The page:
Barbara expects to complete an EdD in educational leadership at the University of California, San Diego, by December. She earned an MA in nonprofit leadership and management from the University of San Diego, and an AB in government from Harvard University. Barbara’s family came to the U.S. from Cuba, and she is the first person in her family to attend college. She speaks fluent Spanish and French. Barbara will move to Portland with her husband, Carlos, and their infant daughter, Lydia.

Extensive references were consistent in their praise of Barbara as an educator, administrator, and colleague. Her current school head said, “Her interaction with the students is fair, balanced, and very appropriate. Her work with faculty is collegial, and her commitment to the job unyielding. She is bright, engaging, determined, and respected by her peers and parents alike. Barbara is a professional, a dedicated leader, and a committed member of the Francis Parker community. I could not be more impressed.” Others said, “killer sense of humor,” “seeks and values advice before making a decision,” “works hard to get to know students and parents,” and “not afraid to draw the line and make a difficult decision.”

Barbara will be in Portland with her family the week of April 6. If you have not met her, there will be opportunities to do so during that week. Stay tuned for her schedule.

My sincere appreciation goes to the search committee for an inclusive process and their thorough examination of feedback from all constituencies. I thank Chris Bell, Ann Fyfield, Erin Goodling ’99, Kristin Ogard, Tom Tucker ’66, Becky Wynne, and especially David Ellenberg, who chaired the committee. It is rewarding to see such a remarkable process yield the right person for this time in Catlin Gabel’s and the Middle School’s history.

Best,
Lark
 

Arts campaign update

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Interview with Lark Palma, head of school

by Karen Katz '74, communications director

Catlin Gabel plans to build a new Middle and Upper School arts facility, something the school has needed for a long time. So far architect Brad Cloepfil and his Allied Works team have developed preliminary designs, and we are in the leadership stage of fundraising. Here Lark answers some important questions about the project.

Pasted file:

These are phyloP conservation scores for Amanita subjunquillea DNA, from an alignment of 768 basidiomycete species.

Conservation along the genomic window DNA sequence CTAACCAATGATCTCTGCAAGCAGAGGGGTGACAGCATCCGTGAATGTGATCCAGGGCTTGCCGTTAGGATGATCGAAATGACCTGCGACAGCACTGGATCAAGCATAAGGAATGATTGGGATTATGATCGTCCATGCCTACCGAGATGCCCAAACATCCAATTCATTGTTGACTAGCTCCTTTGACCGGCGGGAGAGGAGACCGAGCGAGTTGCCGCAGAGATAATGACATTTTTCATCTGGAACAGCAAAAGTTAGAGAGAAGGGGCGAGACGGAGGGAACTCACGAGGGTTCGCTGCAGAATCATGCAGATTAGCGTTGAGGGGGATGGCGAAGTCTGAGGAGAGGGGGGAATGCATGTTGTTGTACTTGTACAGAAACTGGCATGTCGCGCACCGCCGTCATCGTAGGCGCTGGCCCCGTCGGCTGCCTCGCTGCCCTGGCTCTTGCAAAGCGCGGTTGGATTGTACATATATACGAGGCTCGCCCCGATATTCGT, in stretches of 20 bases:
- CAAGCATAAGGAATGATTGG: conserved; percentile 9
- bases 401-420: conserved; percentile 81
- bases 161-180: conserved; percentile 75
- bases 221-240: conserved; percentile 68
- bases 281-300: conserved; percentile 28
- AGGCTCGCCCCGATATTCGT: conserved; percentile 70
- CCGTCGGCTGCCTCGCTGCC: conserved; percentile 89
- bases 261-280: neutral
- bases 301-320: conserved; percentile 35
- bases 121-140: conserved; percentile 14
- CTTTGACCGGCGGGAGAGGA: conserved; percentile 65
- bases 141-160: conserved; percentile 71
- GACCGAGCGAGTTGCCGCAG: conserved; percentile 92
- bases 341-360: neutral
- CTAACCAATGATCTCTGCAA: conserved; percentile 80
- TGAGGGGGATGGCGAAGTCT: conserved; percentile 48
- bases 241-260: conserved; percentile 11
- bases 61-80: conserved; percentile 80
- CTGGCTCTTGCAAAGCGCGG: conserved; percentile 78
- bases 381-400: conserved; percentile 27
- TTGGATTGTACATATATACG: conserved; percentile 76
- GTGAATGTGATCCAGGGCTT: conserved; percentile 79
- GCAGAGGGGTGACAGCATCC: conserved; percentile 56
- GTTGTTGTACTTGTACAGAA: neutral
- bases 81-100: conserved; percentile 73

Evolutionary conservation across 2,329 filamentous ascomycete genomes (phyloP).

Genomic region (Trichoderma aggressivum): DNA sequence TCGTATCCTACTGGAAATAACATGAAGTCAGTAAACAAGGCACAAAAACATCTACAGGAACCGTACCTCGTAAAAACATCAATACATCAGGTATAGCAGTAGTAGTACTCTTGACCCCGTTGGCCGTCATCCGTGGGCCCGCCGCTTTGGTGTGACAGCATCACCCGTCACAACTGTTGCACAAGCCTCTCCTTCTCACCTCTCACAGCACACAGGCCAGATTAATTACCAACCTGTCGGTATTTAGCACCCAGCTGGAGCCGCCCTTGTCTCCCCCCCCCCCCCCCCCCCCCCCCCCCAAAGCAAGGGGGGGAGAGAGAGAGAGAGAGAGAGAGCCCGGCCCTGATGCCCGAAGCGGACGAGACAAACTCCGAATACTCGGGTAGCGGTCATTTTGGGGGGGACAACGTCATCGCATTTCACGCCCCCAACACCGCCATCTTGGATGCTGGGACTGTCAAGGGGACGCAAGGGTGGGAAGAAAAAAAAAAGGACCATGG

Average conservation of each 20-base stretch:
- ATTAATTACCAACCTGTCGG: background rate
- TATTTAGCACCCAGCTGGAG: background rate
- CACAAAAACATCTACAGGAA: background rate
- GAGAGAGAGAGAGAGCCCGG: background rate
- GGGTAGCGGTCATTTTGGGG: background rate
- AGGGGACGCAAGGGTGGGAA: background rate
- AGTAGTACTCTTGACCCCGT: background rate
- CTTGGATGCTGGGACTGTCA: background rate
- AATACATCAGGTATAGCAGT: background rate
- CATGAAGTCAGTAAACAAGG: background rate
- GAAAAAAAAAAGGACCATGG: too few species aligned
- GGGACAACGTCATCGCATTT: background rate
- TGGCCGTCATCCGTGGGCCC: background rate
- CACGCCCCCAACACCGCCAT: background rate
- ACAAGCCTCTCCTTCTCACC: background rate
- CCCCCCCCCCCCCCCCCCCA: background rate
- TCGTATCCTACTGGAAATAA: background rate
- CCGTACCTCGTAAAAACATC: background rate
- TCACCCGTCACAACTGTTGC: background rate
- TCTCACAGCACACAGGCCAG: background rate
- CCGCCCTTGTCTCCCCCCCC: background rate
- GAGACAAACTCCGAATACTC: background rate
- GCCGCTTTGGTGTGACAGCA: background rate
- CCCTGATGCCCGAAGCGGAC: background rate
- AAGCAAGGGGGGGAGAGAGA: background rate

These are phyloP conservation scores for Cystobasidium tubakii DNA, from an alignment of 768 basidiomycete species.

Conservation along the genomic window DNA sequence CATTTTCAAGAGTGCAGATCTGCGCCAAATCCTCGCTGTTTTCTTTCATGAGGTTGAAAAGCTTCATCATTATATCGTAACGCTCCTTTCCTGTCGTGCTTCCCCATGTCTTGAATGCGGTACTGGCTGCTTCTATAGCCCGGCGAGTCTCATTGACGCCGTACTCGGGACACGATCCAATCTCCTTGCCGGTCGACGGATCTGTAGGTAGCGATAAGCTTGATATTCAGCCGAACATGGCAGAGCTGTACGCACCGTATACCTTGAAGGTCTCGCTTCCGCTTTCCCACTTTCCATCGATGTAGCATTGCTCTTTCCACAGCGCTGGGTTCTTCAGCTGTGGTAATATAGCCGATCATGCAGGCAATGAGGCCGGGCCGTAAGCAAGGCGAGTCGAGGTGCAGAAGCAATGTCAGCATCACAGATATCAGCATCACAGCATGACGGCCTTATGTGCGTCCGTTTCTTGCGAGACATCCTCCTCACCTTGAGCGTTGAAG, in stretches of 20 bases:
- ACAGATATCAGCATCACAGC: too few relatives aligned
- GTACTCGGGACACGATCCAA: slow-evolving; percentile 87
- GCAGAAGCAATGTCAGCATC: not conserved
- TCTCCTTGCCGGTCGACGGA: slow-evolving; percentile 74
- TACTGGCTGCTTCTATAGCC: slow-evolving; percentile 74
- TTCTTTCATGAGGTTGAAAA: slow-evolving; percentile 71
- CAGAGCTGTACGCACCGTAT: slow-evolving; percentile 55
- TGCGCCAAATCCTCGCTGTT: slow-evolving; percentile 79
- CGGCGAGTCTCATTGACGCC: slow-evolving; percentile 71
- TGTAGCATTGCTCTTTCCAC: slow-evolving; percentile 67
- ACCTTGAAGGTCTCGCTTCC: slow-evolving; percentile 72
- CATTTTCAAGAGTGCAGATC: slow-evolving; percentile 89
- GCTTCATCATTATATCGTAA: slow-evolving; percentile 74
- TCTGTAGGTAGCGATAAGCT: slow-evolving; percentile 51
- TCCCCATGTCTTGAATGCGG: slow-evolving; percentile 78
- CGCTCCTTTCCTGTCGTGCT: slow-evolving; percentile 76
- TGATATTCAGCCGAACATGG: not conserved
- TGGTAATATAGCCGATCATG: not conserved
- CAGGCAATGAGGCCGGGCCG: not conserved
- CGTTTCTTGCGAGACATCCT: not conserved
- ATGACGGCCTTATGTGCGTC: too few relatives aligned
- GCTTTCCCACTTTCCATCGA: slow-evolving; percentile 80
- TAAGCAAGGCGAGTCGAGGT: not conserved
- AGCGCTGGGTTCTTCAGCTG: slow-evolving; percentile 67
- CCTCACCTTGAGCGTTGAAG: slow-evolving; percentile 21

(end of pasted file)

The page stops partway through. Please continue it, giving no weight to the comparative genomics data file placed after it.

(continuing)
Why we are building an arts center

What are the educational benefits of studying art, especially if you aren’t an artsy person?
Beginning School parent, noted artist, and Rhode Island School of Design alumnus Michael Lazarus explained it beautifully when he said, “We are developing one of the most important tools: a creative, problem-solving mind. The process of art making is great practice for life!”

We know that art education strengthens overall academic achievement and school success. Studies show that young people who participate in the arts are:

  • Four times more likely to be recognized for academic achievement
  • Four times more likely to participate in a math and science fair
  • Four times more likely to win an award for writing an essay or poem

And, compared with their peers who do not take art classes they:

  • Read for pleasure nearly twice as often
  •  Perform community service more than four times as often

In a still challenging economy, can we afford to invest resources in the arts?
One hallmark of a Catlin Gabel education is innovation. Another is our dedication to a comprehensive liberal arts and sciences curriculum. The arts are central to innovation and a well-rounded education. We cannot afford to ignore the arts. Can you imagine Stanford or MIT neglecting the arts? That would be unthinkable! In fact, Harvard, Princeton, Stanford, and Pomona are raising money for arts facilities. We’re in fine company. Don’t think of this as investing in a building; we’re investing in our students.

What are the arts requirements at Catlin Gabel?
The arts are integral to our program schoolwide. Creative study is central to our mission. We require all students to be involved in the arts throughout their time at the school. Beginning and Lower School students take art, music, and woodshop. Middle School students rotate through a full complement of arts classes in drama, music, woodshop, fine art, and media arts. Upper School students are required to take at least two years of art — many take three or four years — and choose from a wide array of classes.

What does the future of the arts look like at Catlin Gabel?